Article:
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Bilomas refer to extrabiliary collections of bile. They can be either intra- or extrahepatic. 


They can result from a number of causes:

  • spontaneous 
  • posttraumatic
  • postinstrumentation
    • transcatheter arterial chemoembolization (TACE)
    • percutaneous ethanol injection
    • microwave ablation
    • percutaneous biliary drainage
    • post surgical, e.g. injury to duct of Luschka following cholecystectomy 6

Seventy percent of bilomas are localized to the right upper quadrant, whereas the remaining 30% develop in the left upper quadrant. A biloma may wall off or may continue to demonstrate active bile leakage.

Clinical presentation

Although usually asymptomatic, they may present with symptomatic bile peritonitis 7.

Radiographic features


On CT and MRI, bilious fluid demonstrates water attenuation, variable signal intensity on T1-weighted imaging, and high signal intensity on T2-weighted imaging, similar to the signal intensity of gallbladder fluid.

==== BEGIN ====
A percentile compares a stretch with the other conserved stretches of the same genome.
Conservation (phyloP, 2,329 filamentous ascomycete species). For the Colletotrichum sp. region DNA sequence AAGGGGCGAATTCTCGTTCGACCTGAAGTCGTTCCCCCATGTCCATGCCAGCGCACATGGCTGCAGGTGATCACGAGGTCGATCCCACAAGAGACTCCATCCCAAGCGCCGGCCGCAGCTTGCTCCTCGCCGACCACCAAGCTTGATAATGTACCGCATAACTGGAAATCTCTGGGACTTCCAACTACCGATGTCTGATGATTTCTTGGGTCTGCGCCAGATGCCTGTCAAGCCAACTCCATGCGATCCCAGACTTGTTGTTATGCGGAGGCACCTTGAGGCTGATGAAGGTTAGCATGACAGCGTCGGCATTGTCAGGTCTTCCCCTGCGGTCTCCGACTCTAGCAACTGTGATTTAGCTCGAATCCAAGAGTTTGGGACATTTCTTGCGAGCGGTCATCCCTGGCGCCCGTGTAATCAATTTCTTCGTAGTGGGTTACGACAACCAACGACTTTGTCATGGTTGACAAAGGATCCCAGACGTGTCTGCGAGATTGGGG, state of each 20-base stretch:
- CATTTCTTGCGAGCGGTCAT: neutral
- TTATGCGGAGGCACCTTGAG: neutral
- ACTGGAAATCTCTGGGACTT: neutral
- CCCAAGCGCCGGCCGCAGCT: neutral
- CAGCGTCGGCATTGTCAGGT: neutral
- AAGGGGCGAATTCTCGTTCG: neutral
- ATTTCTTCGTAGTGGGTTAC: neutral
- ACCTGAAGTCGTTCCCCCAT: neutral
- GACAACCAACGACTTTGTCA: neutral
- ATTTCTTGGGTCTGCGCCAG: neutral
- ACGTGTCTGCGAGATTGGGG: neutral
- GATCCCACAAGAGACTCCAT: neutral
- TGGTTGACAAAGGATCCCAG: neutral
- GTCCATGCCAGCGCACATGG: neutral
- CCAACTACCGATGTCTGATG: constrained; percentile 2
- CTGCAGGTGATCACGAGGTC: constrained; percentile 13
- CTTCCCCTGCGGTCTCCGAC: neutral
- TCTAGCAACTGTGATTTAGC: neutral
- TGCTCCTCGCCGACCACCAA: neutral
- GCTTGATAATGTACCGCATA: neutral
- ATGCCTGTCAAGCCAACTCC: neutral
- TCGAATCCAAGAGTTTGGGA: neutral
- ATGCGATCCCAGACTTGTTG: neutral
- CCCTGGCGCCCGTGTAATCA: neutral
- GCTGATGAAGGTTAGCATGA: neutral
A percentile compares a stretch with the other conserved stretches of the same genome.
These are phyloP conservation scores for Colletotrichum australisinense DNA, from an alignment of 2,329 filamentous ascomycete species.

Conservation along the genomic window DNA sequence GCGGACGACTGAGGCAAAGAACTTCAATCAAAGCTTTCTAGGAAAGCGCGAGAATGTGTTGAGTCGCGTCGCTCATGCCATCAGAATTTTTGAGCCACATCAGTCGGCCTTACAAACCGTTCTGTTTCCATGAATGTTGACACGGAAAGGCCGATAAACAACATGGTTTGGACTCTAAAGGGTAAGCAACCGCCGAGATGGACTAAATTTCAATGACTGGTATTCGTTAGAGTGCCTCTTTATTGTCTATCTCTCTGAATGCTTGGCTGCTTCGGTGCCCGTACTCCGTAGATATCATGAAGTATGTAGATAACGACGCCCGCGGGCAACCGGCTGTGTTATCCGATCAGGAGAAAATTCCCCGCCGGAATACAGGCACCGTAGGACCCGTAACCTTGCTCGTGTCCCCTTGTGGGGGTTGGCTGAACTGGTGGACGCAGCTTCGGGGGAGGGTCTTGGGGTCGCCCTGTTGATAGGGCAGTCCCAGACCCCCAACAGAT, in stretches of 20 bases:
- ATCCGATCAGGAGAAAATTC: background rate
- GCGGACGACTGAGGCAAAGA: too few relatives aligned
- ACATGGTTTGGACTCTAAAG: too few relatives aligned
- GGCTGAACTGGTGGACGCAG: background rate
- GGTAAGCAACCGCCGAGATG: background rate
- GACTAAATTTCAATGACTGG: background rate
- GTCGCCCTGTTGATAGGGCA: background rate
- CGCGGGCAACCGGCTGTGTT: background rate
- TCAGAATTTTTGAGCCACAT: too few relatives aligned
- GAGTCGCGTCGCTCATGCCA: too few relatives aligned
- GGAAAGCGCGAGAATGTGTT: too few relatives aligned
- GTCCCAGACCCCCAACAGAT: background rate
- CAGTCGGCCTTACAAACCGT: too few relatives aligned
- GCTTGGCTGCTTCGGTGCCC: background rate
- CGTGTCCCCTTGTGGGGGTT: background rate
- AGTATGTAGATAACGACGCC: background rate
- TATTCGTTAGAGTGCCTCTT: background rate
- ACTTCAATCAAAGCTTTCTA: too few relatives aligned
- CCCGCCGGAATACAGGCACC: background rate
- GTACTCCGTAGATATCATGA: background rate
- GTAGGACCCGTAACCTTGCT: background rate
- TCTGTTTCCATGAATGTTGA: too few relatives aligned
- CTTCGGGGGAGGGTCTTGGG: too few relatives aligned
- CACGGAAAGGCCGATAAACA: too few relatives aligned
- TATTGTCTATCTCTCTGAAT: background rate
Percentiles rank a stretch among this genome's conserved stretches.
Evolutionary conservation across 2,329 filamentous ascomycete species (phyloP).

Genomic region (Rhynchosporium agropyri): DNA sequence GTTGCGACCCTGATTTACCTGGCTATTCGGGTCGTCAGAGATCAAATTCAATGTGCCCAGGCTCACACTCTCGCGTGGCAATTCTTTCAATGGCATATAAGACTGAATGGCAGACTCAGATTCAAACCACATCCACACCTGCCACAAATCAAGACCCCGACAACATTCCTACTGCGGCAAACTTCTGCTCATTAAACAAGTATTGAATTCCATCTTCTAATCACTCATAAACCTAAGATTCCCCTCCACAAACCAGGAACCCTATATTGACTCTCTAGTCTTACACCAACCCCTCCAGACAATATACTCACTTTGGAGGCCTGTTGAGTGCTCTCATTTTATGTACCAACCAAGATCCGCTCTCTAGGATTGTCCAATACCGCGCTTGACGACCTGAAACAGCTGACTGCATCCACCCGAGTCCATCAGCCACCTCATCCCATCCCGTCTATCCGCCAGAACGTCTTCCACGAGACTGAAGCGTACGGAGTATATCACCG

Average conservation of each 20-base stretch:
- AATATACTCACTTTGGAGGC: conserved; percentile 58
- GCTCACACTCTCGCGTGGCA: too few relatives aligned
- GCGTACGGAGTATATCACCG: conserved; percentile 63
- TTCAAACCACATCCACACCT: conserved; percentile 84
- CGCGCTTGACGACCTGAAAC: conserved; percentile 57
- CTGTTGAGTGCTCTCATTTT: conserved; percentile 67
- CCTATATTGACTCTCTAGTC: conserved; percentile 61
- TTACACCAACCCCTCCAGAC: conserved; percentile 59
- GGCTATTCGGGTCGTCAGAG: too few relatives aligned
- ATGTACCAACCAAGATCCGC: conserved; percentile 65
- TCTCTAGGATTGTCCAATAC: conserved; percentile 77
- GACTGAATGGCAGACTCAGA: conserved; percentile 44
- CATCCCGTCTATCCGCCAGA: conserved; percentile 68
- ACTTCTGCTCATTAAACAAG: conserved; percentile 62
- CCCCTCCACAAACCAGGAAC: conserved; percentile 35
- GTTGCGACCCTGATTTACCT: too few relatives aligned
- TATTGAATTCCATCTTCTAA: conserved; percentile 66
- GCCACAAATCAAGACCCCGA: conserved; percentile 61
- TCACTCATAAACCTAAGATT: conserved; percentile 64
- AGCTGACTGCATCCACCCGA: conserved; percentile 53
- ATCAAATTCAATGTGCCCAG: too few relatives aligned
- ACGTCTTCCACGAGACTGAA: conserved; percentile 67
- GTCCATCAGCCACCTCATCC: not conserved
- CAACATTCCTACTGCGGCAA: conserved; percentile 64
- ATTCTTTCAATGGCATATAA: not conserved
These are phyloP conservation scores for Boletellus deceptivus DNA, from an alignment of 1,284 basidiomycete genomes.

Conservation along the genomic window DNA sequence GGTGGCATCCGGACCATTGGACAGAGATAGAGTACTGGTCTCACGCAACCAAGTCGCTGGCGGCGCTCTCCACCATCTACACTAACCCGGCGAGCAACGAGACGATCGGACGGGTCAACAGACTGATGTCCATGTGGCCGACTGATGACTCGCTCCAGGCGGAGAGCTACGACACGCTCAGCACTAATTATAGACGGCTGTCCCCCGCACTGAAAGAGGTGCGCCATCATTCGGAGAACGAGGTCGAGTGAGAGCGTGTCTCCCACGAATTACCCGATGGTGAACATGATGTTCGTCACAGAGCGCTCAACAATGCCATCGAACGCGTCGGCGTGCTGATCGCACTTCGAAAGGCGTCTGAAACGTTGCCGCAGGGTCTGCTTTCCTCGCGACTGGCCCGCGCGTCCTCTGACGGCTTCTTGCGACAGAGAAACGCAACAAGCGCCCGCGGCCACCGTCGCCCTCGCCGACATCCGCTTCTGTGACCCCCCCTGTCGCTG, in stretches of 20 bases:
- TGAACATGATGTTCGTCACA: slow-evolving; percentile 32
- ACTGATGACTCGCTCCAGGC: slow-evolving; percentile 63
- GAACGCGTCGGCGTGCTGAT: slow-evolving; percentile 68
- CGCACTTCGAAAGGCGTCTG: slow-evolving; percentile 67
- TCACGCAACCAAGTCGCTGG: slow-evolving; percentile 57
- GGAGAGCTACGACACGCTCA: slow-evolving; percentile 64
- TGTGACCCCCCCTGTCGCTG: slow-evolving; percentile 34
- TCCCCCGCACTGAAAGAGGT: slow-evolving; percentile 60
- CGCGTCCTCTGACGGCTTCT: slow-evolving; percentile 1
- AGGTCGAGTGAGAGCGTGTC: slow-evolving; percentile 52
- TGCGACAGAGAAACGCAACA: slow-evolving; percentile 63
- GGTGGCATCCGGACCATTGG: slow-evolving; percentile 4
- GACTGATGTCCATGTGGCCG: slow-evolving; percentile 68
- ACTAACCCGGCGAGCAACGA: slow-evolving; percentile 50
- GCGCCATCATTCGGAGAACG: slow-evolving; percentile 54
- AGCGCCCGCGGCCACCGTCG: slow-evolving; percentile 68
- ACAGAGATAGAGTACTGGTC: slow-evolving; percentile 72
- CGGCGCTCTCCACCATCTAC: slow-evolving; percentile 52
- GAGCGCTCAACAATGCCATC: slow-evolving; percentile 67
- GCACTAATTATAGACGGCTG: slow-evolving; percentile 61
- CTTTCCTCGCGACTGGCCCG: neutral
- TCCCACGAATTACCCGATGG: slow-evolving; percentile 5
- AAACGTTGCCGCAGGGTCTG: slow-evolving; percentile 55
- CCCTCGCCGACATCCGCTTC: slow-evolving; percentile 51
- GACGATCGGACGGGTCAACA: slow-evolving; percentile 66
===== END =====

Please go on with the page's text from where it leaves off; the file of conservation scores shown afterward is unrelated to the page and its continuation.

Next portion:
Both gadolinium and manganese-based MRI contrast agents that  are excreted through the biliary system are available. A delayed enhanced MRI examination using one of these agents may be useful to confirm that a localised fluid collection is composed of bile and to identify the site of bile leak.7


A Tc99 diisopropyl iminodiacetic acid (DISIDA) scan is useful for confirmation of an active bile leak.


Treatment options include:

  • pigtail drainage (under USG/CT guidance)
  • surgical drainage

Differential diagnosis

General imaging differential considerations include:

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